Transit Agencies Quietly Beef Up Security
Railway and bus lines increase monitoring and open new channels of communication in response to Sept. 11.After the hijacking of four airplanes last September 11, government agencies and companies involved in mass transit got a clear message that they could be the focus of future terrorist attacks. While there has not yet been a such an attack on trains or buses in the United States, mass transit organizations are slowly beefing up their security and improving contingency planning. San Franciscos Bay Area Rapid Transit, known as BART, has taken its cues from attacks on mass transit systems in Paris, London and Tokyo, according to the Oakland, Calif., agencys Chief of Police, Gary Gee. Besides increased monitoring of an underwater tunnel that connects its San Francisco and Oakland mass transit lines, BART has increased surveillance generally.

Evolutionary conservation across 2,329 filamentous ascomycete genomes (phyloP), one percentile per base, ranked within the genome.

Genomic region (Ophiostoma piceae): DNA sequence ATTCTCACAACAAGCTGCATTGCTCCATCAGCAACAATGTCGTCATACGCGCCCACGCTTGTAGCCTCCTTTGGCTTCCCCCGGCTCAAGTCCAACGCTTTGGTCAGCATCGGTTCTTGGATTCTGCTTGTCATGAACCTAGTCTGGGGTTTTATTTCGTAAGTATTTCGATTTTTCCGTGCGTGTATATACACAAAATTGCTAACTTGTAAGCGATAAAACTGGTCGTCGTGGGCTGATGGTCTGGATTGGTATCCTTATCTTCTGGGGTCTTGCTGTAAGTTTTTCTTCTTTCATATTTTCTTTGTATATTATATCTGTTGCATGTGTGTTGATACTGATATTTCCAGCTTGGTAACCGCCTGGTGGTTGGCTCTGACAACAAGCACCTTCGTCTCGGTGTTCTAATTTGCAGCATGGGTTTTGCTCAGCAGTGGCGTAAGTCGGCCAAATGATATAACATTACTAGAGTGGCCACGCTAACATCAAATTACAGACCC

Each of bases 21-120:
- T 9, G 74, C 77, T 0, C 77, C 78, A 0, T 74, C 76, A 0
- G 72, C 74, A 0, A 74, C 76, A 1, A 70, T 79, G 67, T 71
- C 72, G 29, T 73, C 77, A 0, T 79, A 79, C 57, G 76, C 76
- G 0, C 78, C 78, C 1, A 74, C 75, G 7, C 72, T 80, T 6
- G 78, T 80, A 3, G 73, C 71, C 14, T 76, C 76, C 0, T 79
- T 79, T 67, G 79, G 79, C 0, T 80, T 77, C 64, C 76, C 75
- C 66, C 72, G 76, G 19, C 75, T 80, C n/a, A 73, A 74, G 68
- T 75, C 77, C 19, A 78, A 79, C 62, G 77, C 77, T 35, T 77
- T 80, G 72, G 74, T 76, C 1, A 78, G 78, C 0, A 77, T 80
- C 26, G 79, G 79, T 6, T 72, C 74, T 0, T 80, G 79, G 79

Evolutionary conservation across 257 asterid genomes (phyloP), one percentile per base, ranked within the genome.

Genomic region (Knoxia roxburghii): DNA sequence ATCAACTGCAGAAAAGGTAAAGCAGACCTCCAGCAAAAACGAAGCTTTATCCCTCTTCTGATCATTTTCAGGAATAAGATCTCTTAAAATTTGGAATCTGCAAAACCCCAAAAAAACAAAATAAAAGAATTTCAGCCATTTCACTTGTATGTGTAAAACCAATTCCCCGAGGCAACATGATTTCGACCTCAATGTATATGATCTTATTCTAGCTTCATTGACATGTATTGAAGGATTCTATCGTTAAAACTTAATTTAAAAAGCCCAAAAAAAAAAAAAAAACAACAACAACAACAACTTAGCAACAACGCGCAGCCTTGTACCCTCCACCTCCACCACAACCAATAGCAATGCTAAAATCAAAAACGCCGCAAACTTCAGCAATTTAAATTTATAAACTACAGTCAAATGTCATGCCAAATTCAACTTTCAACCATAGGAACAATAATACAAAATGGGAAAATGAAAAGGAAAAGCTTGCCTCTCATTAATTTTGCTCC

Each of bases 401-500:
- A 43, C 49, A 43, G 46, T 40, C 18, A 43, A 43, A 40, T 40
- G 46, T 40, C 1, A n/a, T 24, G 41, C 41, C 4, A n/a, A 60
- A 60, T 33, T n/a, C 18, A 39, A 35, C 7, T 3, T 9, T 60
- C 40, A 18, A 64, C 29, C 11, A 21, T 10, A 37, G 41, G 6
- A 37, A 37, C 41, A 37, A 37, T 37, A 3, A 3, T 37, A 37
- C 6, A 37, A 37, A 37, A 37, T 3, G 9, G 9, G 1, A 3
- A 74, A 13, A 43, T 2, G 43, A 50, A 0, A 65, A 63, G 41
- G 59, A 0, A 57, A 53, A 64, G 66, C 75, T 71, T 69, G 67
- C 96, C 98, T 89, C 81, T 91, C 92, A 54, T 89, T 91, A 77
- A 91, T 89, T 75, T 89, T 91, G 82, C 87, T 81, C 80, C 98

All 39 stations have cameras; Coliseum station in a high-crime area in Oakland has all digital cameras 32 altogether that send high quality color images back to a command center. Gee said he would like all stations to have a similar setup, but funds are not available.